Friday, July 31, 2009

Heritage recipe: Cherry Bounce

Often used as ice cream or cake topping, this recipe for Cherry Bounce appeared in the 1933 publication of Eliza Leslie's, Seventy-five Receipts for Pastry, Cake, and Sweetmeats.

Cherry Bounce

Take a peck of morella cherries, and a peck of black hearts. Stone the morellas and crack the stones. Put all the cherries and the cracked stones into a demi-john, with three pounds loaf sugar slightly pounded or beaten. Pour in two gallons of double rectified whiskey. Cork the demi-john, and in six months the cherry bounce will be fit to pour off and bottle for use but the older it is, the better.

Tuesday, July 28, 2009

Double Blueberry Muffins

Morning ya'll.

I thought we would wake up today with Gale Gand's recipe for Double Blueberry Muffins. What do you think?

Do you require any further endorsement?

Friday, July 24, 2009

Heritage recipe: Indian Pudding

The following recipe was printed in Amelia Simmon's, American Cookery, in 1796, among the first cookbooks published in the United States.

"Indian Pudding"

3 pints scalded milk, 7 spoons fine Indian meal, stir well together while hot, let stand till cooled; add 7 eggs, half pound of raisins, 4 ounces butter, spice, and sugar, bake one and a half hour.

Friday, July 17, 2009

Old Bay giveaway winner

Congratulations, Amy you have won the Old Bay Anniversary gift! Please email your mailing address and contact information to and your prize will be sent to you.

Thursday, July 16, 2009

My Last Meal

We had the meal I would pick as my final one, should the question ever arise, at 29 South in Fernandina Beach the other night. I am gathering my thoughts.

Sunday, July 12, 2009

Country Captain: A health-minded revision

Since I have recently mentioned the Baked Chicken Salad casserole recipe which I prize. I thought I might also update you on another recipe of equally prized stature in my collection: Country Captain. You remember, surely, that I discussed the New York Times recipe with you here.

If you have not made the recipe yet, now is the time. And note when you do, that I used both spinach that I folded in and allowed to wilt, as well as tiny chopped dried cranberries in this interation and I was even more pleased than the last time through. This is a great place to hide nutrients like depth charges. Not, that I would do something sneaky like that to Twinkle Toes.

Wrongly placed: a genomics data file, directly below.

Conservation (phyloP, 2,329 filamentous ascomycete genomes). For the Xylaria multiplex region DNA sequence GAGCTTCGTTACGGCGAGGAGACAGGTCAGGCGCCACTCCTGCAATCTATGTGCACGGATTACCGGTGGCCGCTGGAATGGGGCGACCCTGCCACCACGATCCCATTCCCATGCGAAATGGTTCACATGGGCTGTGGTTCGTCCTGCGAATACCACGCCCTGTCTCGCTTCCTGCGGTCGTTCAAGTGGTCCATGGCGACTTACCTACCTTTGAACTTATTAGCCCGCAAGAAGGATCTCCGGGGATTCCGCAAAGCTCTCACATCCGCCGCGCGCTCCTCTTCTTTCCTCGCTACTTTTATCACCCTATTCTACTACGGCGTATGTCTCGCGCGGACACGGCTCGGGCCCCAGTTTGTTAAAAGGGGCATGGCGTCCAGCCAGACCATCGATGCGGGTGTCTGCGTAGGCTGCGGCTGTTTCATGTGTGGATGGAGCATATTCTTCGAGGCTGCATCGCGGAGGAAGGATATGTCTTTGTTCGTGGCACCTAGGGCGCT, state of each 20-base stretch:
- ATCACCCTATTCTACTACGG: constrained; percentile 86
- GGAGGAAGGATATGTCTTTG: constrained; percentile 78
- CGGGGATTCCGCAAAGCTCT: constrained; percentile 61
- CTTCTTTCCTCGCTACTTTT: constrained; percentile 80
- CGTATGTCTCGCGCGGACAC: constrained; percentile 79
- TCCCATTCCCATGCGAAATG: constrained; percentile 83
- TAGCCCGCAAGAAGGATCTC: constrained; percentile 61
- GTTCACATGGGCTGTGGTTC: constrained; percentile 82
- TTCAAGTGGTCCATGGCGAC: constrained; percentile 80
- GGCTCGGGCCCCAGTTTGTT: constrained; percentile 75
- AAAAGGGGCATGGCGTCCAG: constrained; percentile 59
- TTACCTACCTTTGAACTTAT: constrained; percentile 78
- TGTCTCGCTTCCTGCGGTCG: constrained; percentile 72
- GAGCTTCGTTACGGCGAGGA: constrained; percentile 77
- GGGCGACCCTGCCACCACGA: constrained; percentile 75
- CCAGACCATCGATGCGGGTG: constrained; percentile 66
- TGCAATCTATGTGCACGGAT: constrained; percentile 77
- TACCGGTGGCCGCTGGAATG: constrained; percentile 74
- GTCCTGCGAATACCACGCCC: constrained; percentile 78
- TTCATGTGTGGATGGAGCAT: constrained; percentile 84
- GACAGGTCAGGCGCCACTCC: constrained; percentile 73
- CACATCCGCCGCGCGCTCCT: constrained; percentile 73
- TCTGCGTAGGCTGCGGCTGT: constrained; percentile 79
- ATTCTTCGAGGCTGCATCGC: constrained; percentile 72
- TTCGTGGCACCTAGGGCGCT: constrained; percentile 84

* A reminder: There is only a few days left to enter the Old Bay reader giveaway here. Be sure to leave a comment.

Friday, July 10, 2009

Irish Famine Blight, Again

My Godmother kindly passed on this link to an important article regarding potato and tomato crops in the Northeast. Though, it is an important bit of information for food gardener's everywhere.

Thursday, July 9, 2009


Following recipes is not all upside. I wish it were. I want them all to work because I am hungry, do not care to waste, and would not have undertaken if I did not intend to finish and succeed. That said, it is back to the Lipton french onion dip for me.
I happen to love that dip, dessicated onions and all. And I like it far more that my recent foray into Deviled Vidalia Dip or at least the dip produced by the recipe in Jean Anderson's, A Love Affair with Southern Cooking.

I just do not believe dip should be cloyingly sweet such as this. Even though one begins with a huge pile of sliced onions, only half of which are Vidalia (obviously to cut the sweetness off at the knees), after the hour long carmelization process (which really pulls the sweetness to the fore of the Vidalia), all you taste is the sweet note of the Vidalia and the sharper balancing onion is no longer apparent. The addition of mustard and sweet vinegars does not help sensation of tooth-rotting sweetness.

In order to make the dip consumable, I made it into canapes and hit them, alternately, with hot sauce or a sprinkle of hot paprika. They made the dip bearable and the photos possible.

I did get a great lesson in patience out of the creation of this dip, however. This was my onion pile when I began.

They are sauteed slowly, persistently. One hour later, this is what I had.

They helped to make these photogenic, candy-like canapes. All was not lost.

Wednesday, July 8, 2009

Profile: Chef Scotty Schwartz

I am lucky to present to you an interview with Chef Scotty Schwartz today. Chef is the owner and executive chef of Blushing Hideout, 29 South, in Fernandina Beach, Florida, the Jacksonville area's Best Restaurant for the past three years running.